Peer educator Ronald Dukes, 17, a freshman at Community College of Philadelphia, says the idea of saving oneself for marriage is often a hard sell, especially to boys. But, he says, if the peer educators can get boys and girls to at least postpone sexual activity for a few years, they feel the message has been successful.


"Boys don't go for it all the time," says Mr. Dukes, "but after you go over all the consequences of sex, sometimes they say, 'Yeah, maybe I'll wait.' "

But waiting isn't easy. Gail Rodriquez, 17 and a McDonough School senior, says "there are plenty of opportunities out there."

The teen isn't taking a "moralistic attitude" that everyone should wait until marriage before having sex. "I am waiting for the right person and the right time," says Ms. Rodriquez while munching on a snack in the Owings Mills food court.

This teen-age grass-roots movement has some adult help in promoting the "pure is cool" message. The state of Maryland has made sexual abstinence a governmental concern, and has partially funded an ad campaign promoting virginity.

Billboards in Baltimore show the word "virgin" scrawled on a white wall in pink spray paint, with a slogan that says, "Teach your kids it's not a dirty word."

Hal Donofrio is the executive director of Maryland's Campaign for Our Children, and his advertising firm created the billboards.


He says the campaign, which includes TV ads, radio spots and a curriculum for middle-school students, is an attempt to decrease teen pregnancy by reaching young people before they become sexually active.

The campaign is geared toward younger adolescents, Mr. Donofrio says, because statistics show that 80 percent of children 14 and younger have not had intercourse.

"The objective was to extend the period of abstinence," he says.

The campaign has been in full swing for three years, and state health statistics show that births to teen-agers have declined by 5 percent each year of the campaign, Mr. Donofrio says.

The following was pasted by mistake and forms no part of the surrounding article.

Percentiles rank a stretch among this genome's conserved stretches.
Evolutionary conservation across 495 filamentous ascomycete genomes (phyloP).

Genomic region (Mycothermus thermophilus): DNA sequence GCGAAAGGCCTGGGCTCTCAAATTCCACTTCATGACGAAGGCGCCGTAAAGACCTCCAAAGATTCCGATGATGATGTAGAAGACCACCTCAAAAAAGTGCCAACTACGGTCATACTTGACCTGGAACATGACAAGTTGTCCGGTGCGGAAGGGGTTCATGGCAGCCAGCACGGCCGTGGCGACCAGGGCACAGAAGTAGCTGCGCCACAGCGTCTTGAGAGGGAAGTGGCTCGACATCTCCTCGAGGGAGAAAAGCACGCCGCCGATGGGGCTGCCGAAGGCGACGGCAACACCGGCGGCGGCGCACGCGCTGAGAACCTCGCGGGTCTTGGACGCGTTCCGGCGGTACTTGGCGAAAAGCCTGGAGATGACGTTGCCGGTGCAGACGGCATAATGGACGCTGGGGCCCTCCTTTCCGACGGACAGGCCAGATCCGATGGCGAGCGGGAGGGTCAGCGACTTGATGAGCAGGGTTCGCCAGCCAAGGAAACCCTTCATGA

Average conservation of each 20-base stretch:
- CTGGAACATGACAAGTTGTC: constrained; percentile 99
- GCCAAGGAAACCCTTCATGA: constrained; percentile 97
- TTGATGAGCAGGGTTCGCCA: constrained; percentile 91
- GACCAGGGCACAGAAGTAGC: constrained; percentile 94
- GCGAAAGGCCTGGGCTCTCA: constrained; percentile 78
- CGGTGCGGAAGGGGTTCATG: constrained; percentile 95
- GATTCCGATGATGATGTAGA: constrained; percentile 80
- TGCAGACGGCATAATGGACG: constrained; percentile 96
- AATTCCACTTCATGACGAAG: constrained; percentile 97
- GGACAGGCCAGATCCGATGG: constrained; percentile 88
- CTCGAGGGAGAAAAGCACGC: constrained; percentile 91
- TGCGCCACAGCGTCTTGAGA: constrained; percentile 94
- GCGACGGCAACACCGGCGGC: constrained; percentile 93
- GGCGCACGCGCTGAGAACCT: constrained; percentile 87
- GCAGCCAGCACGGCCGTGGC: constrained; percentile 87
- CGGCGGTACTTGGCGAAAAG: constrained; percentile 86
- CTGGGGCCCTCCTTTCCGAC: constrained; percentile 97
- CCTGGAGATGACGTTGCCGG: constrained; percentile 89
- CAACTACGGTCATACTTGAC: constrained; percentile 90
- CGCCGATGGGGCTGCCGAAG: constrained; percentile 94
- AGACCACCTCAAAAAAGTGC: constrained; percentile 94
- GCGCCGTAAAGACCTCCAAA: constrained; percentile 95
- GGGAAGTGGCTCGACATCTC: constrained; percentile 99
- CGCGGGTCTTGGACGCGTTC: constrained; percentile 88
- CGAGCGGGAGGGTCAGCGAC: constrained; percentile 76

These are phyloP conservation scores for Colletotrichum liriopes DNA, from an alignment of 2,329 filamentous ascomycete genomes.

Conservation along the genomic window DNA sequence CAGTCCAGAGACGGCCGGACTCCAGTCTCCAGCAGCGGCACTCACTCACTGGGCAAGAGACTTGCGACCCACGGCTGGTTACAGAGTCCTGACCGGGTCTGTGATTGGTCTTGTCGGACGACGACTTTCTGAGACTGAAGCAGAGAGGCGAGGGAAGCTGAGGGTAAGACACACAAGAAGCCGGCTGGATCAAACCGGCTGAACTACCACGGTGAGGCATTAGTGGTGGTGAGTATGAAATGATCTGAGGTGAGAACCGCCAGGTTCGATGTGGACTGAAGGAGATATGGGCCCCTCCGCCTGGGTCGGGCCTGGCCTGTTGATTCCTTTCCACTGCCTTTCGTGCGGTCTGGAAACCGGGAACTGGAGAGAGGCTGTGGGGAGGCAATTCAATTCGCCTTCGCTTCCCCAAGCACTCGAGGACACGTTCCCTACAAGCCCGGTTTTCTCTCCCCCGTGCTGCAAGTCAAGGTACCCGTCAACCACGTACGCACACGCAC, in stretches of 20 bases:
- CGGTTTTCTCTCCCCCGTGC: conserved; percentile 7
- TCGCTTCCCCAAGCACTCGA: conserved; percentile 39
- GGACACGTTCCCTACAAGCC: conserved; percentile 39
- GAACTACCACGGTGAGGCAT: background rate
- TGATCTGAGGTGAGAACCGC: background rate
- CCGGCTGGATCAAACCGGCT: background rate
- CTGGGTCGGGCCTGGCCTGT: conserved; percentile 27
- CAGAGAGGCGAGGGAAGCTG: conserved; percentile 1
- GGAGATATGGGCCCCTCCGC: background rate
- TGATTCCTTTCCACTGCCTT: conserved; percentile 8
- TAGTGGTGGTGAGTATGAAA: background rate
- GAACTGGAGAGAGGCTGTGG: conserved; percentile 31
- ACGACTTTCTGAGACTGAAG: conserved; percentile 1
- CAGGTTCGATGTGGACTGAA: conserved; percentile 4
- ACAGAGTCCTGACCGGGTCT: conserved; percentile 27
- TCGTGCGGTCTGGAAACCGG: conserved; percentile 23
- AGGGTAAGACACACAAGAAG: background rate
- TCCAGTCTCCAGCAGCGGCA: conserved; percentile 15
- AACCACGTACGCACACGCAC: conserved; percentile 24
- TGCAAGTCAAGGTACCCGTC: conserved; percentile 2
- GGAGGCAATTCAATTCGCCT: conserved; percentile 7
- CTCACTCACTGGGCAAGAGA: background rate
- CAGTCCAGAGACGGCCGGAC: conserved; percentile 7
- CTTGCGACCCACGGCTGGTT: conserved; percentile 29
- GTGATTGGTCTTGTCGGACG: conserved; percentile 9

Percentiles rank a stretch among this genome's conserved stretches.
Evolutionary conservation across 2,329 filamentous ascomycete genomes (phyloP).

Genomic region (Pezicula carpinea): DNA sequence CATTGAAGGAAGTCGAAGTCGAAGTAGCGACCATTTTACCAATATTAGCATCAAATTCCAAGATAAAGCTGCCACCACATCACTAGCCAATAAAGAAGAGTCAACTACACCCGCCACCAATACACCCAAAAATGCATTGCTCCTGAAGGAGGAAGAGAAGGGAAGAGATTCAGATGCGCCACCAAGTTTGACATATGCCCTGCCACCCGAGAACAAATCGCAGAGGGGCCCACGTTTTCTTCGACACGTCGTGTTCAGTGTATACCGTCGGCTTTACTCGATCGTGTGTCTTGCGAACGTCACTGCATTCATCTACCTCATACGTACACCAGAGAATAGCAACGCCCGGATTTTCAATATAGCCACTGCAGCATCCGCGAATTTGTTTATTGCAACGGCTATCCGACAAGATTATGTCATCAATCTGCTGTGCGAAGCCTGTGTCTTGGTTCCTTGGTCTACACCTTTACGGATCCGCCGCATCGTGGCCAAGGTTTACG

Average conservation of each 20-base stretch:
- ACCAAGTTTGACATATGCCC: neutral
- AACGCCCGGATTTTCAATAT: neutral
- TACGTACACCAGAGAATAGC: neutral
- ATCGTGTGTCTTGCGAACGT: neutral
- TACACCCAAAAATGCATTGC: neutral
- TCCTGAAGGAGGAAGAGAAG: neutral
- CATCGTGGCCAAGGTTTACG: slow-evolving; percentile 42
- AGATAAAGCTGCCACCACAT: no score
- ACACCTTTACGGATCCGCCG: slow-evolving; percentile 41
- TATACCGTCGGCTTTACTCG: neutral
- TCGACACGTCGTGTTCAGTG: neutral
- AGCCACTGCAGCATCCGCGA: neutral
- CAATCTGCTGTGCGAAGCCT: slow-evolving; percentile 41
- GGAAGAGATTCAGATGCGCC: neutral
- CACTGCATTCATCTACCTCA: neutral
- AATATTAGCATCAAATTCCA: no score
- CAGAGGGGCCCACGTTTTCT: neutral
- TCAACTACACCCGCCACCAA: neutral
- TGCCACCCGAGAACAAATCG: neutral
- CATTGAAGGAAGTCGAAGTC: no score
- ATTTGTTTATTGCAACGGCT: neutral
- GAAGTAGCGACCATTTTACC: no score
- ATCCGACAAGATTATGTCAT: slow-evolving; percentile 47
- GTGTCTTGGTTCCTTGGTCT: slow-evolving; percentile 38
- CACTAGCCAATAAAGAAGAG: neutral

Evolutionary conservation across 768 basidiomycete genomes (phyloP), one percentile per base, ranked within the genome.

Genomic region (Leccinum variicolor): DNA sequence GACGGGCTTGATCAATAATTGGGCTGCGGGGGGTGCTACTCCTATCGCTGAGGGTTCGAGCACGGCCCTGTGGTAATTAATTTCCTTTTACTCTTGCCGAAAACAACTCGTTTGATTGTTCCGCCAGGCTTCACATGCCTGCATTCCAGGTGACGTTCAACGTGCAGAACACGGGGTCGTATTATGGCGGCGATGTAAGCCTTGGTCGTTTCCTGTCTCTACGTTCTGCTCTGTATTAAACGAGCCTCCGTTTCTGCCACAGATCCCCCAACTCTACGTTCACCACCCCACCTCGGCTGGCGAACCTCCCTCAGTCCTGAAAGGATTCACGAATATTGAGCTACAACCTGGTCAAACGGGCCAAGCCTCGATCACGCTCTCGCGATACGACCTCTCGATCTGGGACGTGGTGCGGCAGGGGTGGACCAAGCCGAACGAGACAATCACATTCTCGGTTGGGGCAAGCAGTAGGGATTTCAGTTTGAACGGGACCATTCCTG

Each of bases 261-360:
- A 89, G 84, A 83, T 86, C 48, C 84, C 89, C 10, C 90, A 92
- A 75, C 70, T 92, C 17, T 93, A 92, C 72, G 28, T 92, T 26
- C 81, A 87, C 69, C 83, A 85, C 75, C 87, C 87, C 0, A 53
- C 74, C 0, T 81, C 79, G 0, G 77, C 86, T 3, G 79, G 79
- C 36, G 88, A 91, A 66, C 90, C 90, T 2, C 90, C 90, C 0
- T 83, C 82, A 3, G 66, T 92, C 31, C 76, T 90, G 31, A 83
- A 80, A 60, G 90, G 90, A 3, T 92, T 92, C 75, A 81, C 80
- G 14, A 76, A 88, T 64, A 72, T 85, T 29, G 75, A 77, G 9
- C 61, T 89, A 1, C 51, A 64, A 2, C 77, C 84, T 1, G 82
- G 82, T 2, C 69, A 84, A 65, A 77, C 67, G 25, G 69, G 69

Nationwide, the abstinence theme has filtered into many public schools that offer sex education classes. While steering clear of any religious or moral lessons about chastity, many schools have adopted curricula teaching that sexual abstinence is the best option for avoiding pregnancy or sexually transmitted diseases.

"We try to enlighten teens to the fact that a lot of people are misleading them about sexuality," says Robert H. Duckett, the coordinator of community sexuality education programs for Planned Parenthood Southeastern Pennsylvania.


"They get the message that everyone else is sexually active. We tell them that often half of the [teen-agers] who report to them about their sexuality are lying."

The Christian virginity movement enjoyed a surge in popularity recently when the Southern Baptist Convention launched a new campaign called "True Love Waits."

The campaign encourages youngsters to sign a "covenant card" pledging that they will remain sexually pure until marriage, though the pledge doesn't use the words "virgin" or "virginity."

The campaign started in April. "It's been refreshing to see how many young people believe in this," says Jimmy Hester, a campaign coordinator. He says more than 10,000 teens have signed pledge cards, and the Baptists hope to have 500,000 pledges by next summer.

Some adults who work with teen-agers say they haven't seen much evidence of this trend, and question its credibility.

"If it is happening, I don't see that it is any different from what I've seen before," says Robert Selverstone, president of the board for SEICUS, the Sex Information and Education Council of the U.S.


Mr. Selverstone teaches sex education to high school students in Connecticut, and says he can't honestly report a big change in attitudes toward abstinence.

Teens say the adults who can't see the budding trend just don't know what's on the cutting edge.

One teen, hanging out at Owings Mills Mall who didn't want her name used because she is not a virgin, says no one looks down on virginity these days. "It's kind of like your own prerogative," she says. "And long-term relationships and the love thing is in right now."